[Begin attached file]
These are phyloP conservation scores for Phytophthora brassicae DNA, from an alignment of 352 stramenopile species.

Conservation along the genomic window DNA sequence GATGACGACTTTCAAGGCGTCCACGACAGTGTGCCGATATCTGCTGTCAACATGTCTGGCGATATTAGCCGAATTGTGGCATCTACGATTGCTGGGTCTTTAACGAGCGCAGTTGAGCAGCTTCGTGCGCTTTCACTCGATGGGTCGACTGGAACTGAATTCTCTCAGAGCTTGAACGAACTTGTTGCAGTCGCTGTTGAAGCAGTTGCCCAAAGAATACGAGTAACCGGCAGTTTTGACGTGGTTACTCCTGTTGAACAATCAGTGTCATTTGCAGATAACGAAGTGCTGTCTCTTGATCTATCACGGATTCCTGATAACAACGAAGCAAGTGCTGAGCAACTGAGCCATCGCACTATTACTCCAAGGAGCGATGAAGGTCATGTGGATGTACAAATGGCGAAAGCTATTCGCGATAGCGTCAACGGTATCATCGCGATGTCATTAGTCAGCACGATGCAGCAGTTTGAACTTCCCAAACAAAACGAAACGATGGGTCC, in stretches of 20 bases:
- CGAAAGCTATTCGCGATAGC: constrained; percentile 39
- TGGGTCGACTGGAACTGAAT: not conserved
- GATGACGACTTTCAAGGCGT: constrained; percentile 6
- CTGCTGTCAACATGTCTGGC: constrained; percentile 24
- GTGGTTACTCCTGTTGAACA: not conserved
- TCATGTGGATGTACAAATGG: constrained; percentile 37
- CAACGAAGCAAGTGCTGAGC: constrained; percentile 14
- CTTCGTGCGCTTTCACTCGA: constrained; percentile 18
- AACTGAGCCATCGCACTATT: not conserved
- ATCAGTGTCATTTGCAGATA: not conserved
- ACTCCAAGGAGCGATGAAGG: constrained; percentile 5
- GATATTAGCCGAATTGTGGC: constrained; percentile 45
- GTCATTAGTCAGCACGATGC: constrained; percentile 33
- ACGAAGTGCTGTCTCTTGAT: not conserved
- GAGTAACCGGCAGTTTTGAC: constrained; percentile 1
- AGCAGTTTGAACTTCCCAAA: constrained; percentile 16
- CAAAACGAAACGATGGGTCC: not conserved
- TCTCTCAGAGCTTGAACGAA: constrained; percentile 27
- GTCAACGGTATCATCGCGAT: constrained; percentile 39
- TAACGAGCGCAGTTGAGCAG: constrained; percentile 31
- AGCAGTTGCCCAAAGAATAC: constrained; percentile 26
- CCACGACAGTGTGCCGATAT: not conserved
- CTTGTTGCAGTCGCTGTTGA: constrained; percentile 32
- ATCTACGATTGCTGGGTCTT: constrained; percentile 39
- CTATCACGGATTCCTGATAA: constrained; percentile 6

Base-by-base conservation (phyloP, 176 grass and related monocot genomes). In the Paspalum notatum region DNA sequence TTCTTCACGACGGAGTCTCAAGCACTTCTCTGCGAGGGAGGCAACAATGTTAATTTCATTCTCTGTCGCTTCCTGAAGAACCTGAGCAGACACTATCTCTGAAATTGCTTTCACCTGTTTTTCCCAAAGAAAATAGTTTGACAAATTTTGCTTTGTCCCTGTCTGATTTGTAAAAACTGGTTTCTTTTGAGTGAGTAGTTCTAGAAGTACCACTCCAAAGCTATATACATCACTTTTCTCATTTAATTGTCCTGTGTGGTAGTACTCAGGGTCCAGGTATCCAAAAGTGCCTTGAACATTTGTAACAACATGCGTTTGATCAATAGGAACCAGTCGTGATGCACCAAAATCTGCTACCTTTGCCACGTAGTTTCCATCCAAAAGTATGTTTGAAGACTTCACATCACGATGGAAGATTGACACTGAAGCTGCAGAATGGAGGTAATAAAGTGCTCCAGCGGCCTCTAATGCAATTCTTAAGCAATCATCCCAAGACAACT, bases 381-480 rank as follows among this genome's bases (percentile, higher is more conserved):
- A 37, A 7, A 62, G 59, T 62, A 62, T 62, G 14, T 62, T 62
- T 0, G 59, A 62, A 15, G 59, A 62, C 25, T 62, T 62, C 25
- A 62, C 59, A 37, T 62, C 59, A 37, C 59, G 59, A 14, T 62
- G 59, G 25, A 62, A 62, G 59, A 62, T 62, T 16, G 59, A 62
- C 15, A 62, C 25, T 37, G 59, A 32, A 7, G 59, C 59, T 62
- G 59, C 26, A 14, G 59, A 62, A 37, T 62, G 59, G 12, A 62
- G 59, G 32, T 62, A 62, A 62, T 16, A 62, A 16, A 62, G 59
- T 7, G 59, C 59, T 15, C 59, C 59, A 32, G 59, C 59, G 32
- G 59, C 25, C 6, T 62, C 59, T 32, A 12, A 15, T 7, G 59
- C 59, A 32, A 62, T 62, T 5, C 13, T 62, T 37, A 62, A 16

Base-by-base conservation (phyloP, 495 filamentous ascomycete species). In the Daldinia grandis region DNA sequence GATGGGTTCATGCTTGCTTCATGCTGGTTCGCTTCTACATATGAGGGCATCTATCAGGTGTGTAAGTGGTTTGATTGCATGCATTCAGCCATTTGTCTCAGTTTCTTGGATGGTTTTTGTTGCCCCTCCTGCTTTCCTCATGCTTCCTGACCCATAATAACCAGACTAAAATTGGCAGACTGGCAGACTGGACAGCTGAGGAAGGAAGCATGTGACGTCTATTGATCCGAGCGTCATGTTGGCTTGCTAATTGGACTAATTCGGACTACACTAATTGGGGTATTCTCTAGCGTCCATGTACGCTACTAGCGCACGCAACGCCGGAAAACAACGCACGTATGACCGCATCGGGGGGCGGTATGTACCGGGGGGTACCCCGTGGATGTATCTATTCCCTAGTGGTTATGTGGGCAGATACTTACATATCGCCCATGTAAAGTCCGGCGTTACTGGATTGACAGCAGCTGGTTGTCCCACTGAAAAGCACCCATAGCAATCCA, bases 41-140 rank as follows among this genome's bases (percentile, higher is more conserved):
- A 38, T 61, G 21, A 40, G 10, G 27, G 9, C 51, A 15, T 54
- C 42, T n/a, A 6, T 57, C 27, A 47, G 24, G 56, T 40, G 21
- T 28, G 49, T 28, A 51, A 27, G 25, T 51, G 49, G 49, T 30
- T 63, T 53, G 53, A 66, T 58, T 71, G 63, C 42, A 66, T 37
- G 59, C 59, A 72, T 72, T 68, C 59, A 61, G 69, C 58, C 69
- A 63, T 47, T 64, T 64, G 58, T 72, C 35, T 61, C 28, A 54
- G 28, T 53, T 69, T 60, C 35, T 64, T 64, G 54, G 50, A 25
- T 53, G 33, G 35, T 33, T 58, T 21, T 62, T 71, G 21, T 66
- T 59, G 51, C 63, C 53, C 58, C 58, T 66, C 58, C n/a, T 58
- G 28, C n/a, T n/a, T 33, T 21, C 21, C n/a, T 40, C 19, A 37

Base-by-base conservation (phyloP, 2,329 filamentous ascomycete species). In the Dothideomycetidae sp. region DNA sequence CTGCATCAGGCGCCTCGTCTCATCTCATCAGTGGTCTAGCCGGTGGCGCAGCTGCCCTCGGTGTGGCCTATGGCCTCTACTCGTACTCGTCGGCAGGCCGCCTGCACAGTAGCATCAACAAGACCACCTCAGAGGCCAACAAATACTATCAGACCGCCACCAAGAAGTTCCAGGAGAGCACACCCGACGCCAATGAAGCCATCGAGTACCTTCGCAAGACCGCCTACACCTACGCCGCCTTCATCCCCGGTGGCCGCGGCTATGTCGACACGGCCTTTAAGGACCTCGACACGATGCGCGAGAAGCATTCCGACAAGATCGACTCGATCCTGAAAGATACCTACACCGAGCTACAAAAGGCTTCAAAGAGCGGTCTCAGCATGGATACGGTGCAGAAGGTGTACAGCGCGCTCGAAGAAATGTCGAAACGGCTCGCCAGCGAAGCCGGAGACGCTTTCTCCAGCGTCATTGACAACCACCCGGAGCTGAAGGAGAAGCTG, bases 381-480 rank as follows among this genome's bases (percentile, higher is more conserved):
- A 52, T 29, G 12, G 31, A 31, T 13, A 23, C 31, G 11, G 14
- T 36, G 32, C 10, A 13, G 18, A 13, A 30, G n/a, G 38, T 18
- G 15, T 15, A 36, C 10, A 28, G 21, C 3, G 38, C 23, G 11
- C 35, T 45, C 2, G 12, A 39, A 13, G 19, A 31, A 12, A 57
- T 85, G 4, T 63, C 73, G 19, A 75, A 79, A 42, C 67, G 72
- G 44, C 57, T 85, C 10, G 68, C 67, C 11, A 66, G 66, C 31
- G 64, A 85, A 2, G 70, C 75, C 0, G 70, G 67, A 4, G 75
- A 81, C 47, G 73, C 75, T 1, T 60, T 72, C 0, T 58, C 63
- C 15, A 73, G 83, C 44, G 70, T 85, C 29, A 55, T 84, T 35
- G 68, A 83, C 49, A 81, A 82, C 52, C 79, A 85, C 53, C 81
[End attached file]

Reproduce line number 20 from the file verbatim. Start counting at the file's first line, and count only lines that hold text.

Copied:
- TCTCTCAGAGCTTGAACGAA: constrained; percentile 27